Anthony's presence has been embraced by his teammates.
"He is sharing a lot of wisdom," reserve guard Kent Bazemore said. "I've learned a lot from him just in the week that he's been here. For him to come back and play with the heart he has, it says a lot about his character. It's good having his voice and experience in the locker room. I'm glad he's with us. His reputation precedes him. He hasn't been anything but an asset to us.
"He has picked up the game pretty quick even missing a year. The game has changed in the year he's been out. For him to come in and impose his will and assert himself shows how talented he is."
Hood followed Anthony during his year playing collegiately at Syracuse and during his time with the Denver Nuggets.
"I'm been a fan of his game for a very long time," Hood said. "I'm excited to be a teammate. He has added a lot to our team on both ends. Defensively, he talks and is really active. Offensively, he takes care of mismatches when they try to put smaller guys on him. He does a great job of creating havoc."
When rookie forward Nassir Little was little, he followed players such as Anthony, LeBron James and Dwyane Wade.
"That was when I became a fan of the NBA," Little said. "I was talking to my family before the season and said Carmelo should be on a team. He's a (future) Hall of Famer. It makes no sense that he wouldn't be on a team. I was throwing it out there — what if he came to Portland? And he came.
"As the season goes on, I'll have more time to get with him, pick his brain and learn some things."
Anthony has bonded already with Lillard, who have played in All-Star games together. Three years ago, Lillard tried to recruit Anthony for the Blazers.
"Ever since that moment, we've been in contact," Lillard said.
Over the past week, Lillard said he has had a couple of lengthy conversations with Anthony.
"I told him, when we look back on our careers, everybody won't be able to say, 'I got a ring,' or 'I was MVP,' " Lillard said. "But everybody can have certain things. Being a part of a team is sharing special moments with each other. Being here for 'Melo's' comeback and him being back in the league — moments like that, that's what the memories are going to be.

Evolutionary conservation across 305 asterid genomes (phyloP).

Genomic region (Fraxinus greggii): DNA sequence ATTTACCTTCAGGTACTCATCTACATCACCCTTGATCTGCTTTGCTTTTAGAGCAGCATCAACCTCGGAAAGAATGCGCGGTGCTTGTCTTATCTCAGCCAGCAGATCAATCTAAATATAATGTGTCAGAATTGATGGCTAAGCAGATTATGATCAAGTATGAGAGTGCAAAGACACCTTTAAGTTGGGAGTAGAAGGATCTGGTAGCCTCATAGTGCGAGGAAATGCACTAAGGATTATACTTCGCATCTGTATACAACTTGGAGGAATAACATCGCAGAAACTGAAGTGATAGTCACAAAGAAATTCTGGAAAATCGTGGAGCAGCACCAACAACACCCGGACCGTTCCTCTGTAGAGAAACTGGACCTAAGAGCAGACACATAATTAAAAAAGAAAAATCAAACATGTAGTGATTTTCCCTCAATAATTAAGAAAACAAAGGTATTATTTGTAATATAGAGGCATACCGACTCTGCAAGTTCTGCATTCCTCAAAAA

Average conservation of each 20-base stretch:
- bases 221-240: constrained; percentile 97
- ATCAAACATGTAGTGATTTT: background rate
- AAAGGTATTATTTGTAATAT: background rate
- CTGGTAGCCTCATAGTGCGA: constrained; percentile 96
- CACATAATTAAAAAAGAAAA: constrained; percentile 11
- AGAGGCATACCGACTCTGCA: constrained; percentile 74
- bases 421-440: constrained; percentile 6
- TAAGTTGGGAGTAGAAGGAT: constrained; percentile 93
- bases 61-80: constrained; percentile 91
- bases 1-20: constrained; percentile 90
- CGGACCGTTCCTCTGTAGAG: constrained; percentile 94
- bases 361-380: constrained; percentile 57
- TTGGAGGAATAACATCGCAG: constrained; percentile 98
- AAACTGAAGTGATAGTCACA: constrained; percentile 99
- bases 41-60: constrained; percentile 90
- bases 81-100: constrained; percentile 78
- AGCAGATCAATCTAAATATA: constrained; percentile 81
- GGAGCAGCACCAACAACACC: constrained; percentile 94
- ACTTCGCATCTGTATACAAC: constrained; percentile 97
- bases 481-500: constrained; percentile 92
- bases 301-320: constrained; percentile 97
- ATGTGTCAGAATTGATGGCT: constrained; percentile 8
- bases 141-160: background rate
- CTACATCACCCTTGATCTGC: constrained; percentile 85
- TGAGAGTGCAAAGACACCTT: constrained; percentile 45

"I appreciate how humble he has been about all of this. He didn't bad-talk anybody about it over a full year. He just waited patiently and came back prepared. That says a lot about him."
The Blazers haven't yet had a practice since Anthony's arrival.
"With time, everything will get better and better," Lillard said. "When you're dealing with a player of his caliber, not just what he does on the floor but his (basketball) IQ, his understanding of the game — that's all going to come into play and help us even more when he understands what we're trying to accomplish as a team, with more practice and (video) and correction."
Anthony said his relationship with Lillard as a teammate "has been great."
"It will continue to get better, the more time we have with each other, the more experience we have out there on the court together, when we start practicing and sharpening some things up," Anthony said. "It's going to be a lot of fun playing out there alongside him."
Anthony said his role with the Blazers hasn't yet been established.
"It's been important for me to come in and take my time and be as efficient as I can and take what the defense is giving me and play off of 'Dame' and CJ and the other guys," he said. "When it's time for me go and create and get a bucket, I'll have the opportunity to do that."
Anthony said he is feeling good about his decision to sign with the Blazers.
"Portland wouldn't make that decision if they didn't believe in me and what I can bring to this team, from a basketball standpoint but also a leadership standpoint and from an experience standpoint," he said. "This organization really believed in me, and that trickles down to the teammates and the environment to the fans. We all have to come together to make this happen."
NOTES: Wednesday's game was a laugher from the opening tip. Portland started 10 for 10 from the field, including 4 for 4 from 3-point range, to take a 28-17 lead. The Blazers went on a 12-0 roll to increase the margin to 40-17 and was on top 42-26 after one quarter, their highest-scoring quarter of the season. The Thunder closed to within 63-50 at the half. OKC cut the difference to nine points early in the third quarter, but Portland extended it to 104-77 after three quarters and led by as many as 35 points in the final period. The Blazers, ranked 26th in the NBA in rebound percentage, owned the backboards 54-38 and went 24 for 24 from the free-throw line. McCollum scored 22 points, and center Hassan Whiteside contributed 21 points and 16 rebounds in just 22 minutes. ... Abdel Nader came off the bench for 23 points for Oklahoma City (6-11), which has lost six of its last eight games). ... The Blazers' next action is 7 p.m. Friday at home against Chicago.